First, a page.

News » Beyond the Bubble | Oct. 16
Newark Mayor Cory Booker defeated former Bogota Mayor Steve Lonegan in the race to fill the seat vacated by Senator Frank R. Lautenberg on Wednesday, the Associated Press reported.
At press time, with 99 percent of precincts reporting, Booker was leading Lonegan by a wide margin of 55 to 44 percent.
Booker celebrated his victory Wednesday night with an event at the New Jersey Performing Arts Center in Newark, according to his campaign.
“Look, the truth is obviously clear: Every time you turn on the TV, you see it,” Booker said, according to The Star-Ledger. “Pundits tell us how little regard we have for Washington, for Congress — how cynical we have become about the work being done in our nation’s capital. It would have been easy to listen to this frustrating negativity and stayed at home today. But here in New Jersey, more than a million people rejected cynicism and came out on a Wednesday, not in the November, but in the middle of October.”
Meanwhile, Lonegan gathered with his supporters in Bridgewater, N.J. where he conceded the race and announced he would retire from politics to build another business.
“I’ve spent the last 20 years of my life in politics, serving the people of New Jersey the way I thought I best could … and it’s been a wonderful experience,” Lonegan explained. “But I’ve often said that the most noble thing we can do, aside from fighting for this country in the military, is to build a business and create real jobs.”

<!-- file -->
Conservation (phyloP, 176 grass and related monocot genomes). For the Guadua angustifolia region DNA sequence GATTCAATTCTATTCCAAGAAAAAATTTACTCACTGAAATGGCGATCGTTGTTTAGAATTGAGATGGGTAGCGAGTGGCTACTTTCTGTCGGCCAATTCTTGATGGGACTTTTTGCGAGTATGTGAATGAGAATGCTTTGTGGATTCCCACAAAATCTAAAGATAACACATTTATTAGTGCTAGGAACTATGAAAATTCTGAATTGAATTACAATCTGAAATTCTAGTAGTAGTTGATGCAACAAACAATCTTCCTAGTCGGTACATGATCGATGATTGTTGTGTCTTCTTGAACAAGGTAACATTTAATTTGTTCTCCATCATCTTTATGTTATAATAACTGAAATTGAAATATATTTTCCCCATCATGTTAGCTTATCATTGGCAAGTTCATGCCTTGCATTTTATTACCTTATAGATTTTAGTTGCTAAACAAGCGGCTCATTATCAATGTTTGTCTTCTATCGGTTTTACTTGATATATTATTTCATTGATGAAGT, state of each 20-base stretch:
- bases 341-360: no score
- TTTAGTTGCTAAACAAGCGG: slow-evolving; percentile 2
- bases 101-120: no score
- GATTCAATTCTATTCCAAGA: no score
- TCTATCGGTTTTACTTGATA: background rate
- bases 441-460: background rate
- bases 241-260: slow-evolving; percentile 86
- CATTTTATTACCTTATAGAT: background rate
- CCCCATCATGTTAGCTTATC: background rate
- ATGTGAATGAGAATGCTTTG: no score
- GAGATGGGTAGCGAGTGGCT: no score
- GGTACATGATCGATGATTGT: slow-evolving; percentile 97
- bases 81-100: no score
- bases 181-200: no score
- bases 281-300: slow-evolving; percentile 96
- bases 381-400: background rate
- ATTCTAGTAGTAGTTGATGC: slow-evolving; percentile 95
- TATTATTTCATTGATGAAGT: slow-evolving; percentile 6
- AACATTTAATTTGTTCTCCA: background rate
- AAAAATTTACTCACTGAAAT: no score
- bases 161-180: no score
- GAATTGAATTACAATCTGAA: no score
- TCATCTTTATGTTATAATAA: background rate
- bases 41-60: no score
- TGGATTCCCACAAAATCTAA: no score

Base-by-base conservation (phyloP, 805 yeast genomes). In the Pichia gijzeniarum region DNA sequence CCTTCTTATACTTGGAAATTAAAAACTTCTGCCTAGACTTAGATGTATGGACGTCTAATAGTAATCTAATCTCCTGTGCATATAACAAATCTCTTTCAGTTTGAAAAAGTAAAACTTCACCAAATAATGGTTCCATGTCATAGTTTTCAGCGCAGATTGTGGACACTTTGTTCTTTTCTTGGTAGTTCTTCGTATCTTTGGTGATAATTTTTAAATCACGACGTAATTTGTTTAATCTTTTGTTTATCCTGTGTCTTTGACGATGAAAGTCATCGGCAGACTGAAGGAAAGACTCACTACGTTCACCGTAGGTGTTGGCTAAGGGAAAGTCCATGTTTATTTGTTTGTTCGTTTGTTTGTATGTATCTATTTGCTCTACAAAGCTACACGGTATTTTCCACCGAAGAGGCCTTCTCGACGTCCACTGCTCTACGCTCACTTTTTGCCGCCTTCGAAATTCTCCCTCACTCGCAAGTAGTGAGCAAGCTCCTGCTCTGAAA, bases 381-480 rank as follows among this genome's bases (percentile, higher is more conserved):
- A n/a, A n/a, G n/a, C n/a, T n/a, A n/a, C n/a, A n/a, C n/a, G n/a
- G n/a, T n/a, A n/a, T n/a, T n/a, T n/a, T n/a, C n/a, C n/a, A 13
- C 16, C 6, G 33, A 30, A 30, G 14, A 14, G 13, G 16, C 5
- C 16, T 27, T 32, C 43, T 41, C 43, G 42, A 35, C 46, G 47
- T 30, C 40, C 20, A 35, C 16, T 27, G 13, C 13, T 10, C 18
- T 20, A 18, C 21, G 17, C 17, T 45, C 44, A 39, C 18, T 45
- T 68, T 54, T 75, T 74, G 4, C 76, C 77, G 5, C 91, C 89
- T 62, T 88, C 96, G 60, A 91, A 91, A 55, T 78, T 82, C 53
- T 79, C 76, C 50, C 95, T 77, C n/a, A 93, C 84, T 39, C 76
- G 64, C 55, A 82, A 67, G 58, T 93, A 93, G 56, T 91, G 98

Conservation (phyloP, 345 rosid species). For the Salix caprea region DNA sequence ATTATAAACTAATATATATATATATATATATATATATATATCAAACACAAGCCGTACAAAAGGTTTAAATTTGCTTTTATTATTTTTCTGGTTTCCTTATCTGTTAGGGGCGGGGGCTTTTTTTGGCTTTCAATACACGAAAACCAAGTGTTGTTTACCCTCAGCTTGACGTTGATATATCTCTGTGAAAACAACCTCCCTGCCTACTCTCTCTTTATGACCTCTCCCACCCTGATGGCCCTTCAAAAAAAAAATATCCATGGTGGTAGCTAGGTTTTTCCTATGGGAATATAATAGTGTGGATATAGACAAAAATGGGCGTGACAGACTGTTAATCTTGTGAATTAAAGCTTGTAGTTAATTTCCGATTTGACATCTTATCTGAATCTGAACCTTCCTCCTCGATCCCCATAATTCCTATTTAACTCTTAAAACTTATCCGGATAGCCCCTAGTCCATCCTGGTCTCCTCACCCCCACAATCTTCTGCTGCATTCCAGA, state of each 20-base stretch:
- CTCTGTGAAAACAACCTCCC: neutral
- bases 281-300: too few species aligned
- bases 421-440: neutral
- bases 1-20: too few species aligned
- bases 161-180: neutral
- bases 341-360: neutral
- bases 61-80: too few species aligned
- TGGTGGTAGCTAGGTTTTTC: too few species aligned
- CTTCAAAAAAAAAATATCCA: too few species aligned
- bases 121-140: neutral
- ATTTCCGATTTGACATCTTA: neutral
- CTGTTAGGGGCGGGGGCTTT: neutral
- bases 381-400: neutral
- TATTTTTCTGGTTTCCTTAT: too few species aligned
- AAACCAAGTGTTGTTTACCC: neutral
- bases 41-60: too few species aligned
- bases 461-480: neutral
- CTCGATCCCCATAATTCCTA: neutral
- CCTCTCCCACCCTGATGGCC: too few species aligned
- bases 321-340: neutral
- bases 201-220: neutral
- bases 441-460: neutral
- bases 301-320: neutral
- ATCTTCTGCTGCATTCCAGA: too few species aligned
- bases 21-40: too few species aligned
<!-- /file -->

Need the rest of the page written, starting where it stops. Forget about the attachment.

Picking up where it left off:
Following Senator Frank Lautenberg’s Jun. 3 death, Gov. Chris Christie set a special election date for the seat for Oct. 16, nearly 3 weeks before his own Nov. 5 re-election.
Politics Professor Nolan McCarty said in an Oct. 10 interview that he thought that Gov. Christie scheduled the election in October instead of on Nov. 5 “because he was worried that a very strong showing by Mayor Booker would detract from his reelection margins.”
However, McCarty added that he is curious as to whether or not Gov. Christie is reconsidering this decision.
“I wonder now if he’s not having second thoughts, both Governor Christie and other Republicans in the state, about having written off this election,” McCarty said. “They could’ve made it competitive, perhaps, if they had scheduled in November along with the Governor’s election and allowed Governor Christie’s coattails to help a stronger Republican candidate.”
But with the general election set for October, the candidates were left with just over 2 months to campaign before the Aug. 13 primaries, and just over 4 months before the Oct. 16 general election.
The competition in the Aug. 13 primary included Booker, Representative Rush Holt, who was endorsed by former University president Shirley Tilghman and other faculty, Representative Frank Pallone and New Jersey Assembly Speaker Sheila Oliver for the Democratic nomination. Lonegan and physician Alieta Eck competed in the Republican nomination.
Both nominees easily defeated their competition, with Booker winning 59 percent of the Democratic vote and Lonegan winning 79.9 percent of the Republican vote.
Having secured the nominations of their respective parties, both candidates traveled the state, with Booker visiting Princeton for a “Run with Cory event” on Oct. 2 and for a meet and greet with constituents on Sept. 14.
McCarty explained that the campaigning was much more intense in the lead-up to the special election than he expected it to be.
“I’m a little surprised at this point that there still is a campaign,” McCarthy told the ‘Prince’ on Oct. 10. “I think most people thought that Mayor Booker was going to be so far ahead at this point that there wouldn’t be much going on. The fact that, you know, with a short time to go, Steve Lonegan’s only 12 points behind is quite surprising.”
Despite Lonegan’s gains, McCarty said that he still expected Mayor Booker to win because of his popularity and New Jersey’s status as a “very Democratic state”.